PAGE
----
Boar With Carnation Sauce
Prepared for [event name] on [date]
by [name]


Introduction
This entry is a re-creation of a recipe from The Prince of Transylvania's Court Cookbook (Hungary, 16th c.), entitled "Boar With Carnation Sauce". [insert a brief description of dish here, possibly including any or all of the following: characteristics of the final dish, when or how it might have been served, and why you selected it]


The Source Recipe
The original text of the recipe is as follows:

Boar with carnation sauce. Scorch the boar really well like we did before, same with its tusk. Once done, wash it a few tames in warm water so that its skin will be white; do the same with cutting the head and burning the hair. But slice its nose up to its forehead. Take out its sides, back and other meats as well. Once cutting the meat, cook them in salted water. Once half cooked, wash it on a clean table or pot; mix the water with blood, wine and vinegar if cooking for a lord. If you're cooking for a prince, don't use water; if you have water from boiling beef, then pour that instead, it will have a better taste. Make sauce according to how much meat you are going to cook. Put black bread into the sauce and cook them together, add some honey while it's being cooked. Meanwhile, boil the meat until tender and prepare the sauce; pass through a strainer the boiling water and put it on the fire. Add some spices, honey and vinegar while it's on the fire. Do the same with the pears, boil some almonds and raisins, you can add pine nuts too, add some spices to the boar meat; then add carnation, black pepper and let it cook with the spices, add a bit of saffron, but don't let it be too black, it should have a bit of a color. And don't cut the boar's neck meat, let it stay in its hard skin. If you toast it on a skewer, it will be even better. Slice some apples if you want; add spices the way your lord likes it. If cooking for someone that doesn't eat bloody animals, then do what I told you, except don't pour blood on the water, sauce. Break some walnuts, then slice some apples, onions. Pour clean water on top in a pot and cook it; add black pepper and carnation to the meat. Pour the cooked apple and walnuts to the meat. Once it's spiced up and cooked, let it stand for a little while, for it will give it a better taste, but don't let it linger for too long. When serving it, choose the meats. Give princes the meat they deserve, the hunter meat is the rabbit, so remember this if your lord asks for it. If you want to cook the boar's head and sides for the prince. It is a bit different. After the boxwood: Put sweet, honey scones next to it, but you can do so without. Make the sauce according to this. Add black pepper to really good vinegar and pour it underneath it. If you've learned how to, you can cover its teeth in gold. Cut out its tongue and cover it in gold if you want and put it in its nose. This is how I saw it with Christian princes, I've cooked them in sweet wine as well. If cooking for a simple lord, you may cook it in sour wine or vinegar; if for a noble, you may cook it in watered wine. When serving it, pour some vinegar on top because lords want it, if cooking for the poor just use salted water. For in the courts of princes, they don't disturb the chef or the butler, if the prince wants something, his steward will bring it. If you cook the boar with black sauce, add water, vinegar and some black pepper. From this note, you can cook for princes, lords and nobles. If you want to make pate out of the boar's meat. Whether warm or cold, do it like so: if you want to make an old pate, leave the meat as old as you want; for they make the old pate for weddings and such. Prepare the roast meat like so: clean it, put it in hot water; but don't cook it, wash it, add some bacon then cook it. Put it on a skewer, roast it, then remove the skewer, put it in a clean pot, add some carnation and black pepper. Prepare the dough from bread flour, prepare it with sage or pine nuts, or marjoram, all of them are good. Cover it like I told you to, don't let the roast meat's broth drain. Do the same with the spices; for there are lots of pates, cover it with pasta dough, and your lord won't know what's inside. Give it color: if cooking stag in pate, draw its picture on the cover with your knife. Your lord is to recognize it. If you can't, cut the stag's nail and put it on top and your lord shall recognize it. Do the same with the deer and hare pate. Once done, cook it in a furnace or baking sheet; but don't burn it, it needs no other cooking, cook only its dough, for the roast boar will cook inside then as well. When serving it, cut it open so your lord doesn't have to. And if you want your lord to have a good time, put lemon in a plate, and lemon broth and cook it so it will be hot when serving. Cut open its cover like I told you to so that its smell will surround the house. If you want to cook the meat further, poach it, add some bacon, cook it on a roast, warm up the plate, add some black pepper and serve it to your lord.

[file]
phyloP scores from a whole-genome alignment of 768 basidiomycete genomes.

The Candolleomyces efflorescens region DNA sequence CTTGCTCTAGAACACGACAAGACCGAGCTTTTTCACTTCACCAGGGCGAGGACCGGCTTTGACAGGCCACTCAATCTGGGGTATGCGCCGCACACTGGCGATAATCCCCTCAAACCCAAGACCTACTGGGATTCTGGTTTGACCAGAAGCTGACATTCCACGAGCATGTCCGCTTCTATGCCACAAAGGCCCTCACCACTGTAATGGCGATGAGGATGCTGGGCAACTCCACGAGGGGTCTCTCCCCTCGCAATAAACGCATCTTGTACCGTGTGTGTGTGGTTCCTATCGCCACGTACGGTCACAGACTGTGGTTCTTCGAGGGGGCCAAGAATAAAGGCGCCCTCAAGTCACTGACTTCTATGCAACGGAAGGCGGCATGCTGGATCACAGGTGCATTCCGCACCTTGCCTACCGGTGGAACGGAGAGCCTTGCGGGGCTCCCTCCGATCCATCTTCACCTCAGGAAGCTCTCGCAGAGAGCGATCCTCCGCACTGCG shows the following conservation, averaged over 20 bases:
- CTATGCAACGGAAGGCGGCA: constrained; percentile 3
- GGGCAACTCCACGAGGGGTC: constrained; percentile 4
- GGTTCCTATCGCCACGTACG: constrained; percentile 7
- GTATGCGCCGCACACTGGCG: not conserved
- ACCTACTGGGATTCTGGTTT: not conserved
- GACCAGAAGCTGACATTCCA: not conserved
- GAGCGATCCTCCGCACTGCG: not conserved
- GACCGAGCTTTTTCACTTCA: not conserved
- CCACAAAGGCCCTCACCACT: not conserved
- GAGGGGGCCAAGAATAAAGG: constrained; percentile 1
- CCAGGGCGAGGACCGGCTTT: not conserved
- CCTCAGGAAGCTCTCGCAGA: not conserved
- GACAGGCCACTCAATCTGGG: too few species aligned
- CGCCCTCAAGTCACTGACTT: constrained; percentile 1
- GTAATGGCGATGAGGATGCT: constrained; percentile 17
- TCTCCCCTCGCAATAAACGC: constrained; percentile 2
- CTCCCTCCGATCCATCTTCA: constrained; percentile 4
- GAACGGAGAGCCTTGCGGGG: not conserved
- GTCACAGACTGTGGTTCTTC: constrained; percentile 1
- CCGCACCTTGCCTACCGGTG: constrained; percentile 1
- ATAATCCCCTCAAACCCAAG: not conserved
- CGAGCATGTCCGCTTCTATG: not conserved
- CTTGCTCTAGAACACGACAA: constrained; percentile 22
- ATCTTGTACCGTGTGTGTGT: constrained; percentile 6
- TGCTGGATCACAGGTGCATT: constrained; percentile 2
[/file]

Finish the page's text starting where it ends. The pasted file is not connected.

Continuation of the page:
Related Recipes
While interpreting this recipe, I also considered the following recipes that appear to be related:
[edit as appropriate - note that this section should be left out if no related recipes can be found]

[if desired and applicable, add notes here about significant commonalities or differences between the main recipe and any similar ones]


Materials
The original recipe calls for the following ingredients: [edit this list as appropriate]

boar
rabbit
blood
wine
vinegar
beef
bread
honey
pears
nuts
raisins
pine_nuts
pepper
saffron
apples
walnuts
onions
pork
flour
sage
marjoram
broth
macaroni
venison
thyme
lemons


[if desired and applicable, add notes here about the ingredients - if any substitutions were made, explain why - also note what quantities were used for each ingredient and, if possible, why]


Procedure
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[add any information about any necessary equipment - if applicable, note when the equipment differed from that used in the medieval period, and explain why the original wasn't used]


Bibliography

[Replace citations with those from books where appropriate and/or possible. Make sure any links work, and that the referenced text is presented accurately]

Searchable index of "The Prince of Transylvania's Court Cookbook". Medieval Cookery.
  <http://www.medievalcookery.com/search/display.html?trans:138>. Accessed on November 13, 2019, 11:37 pm.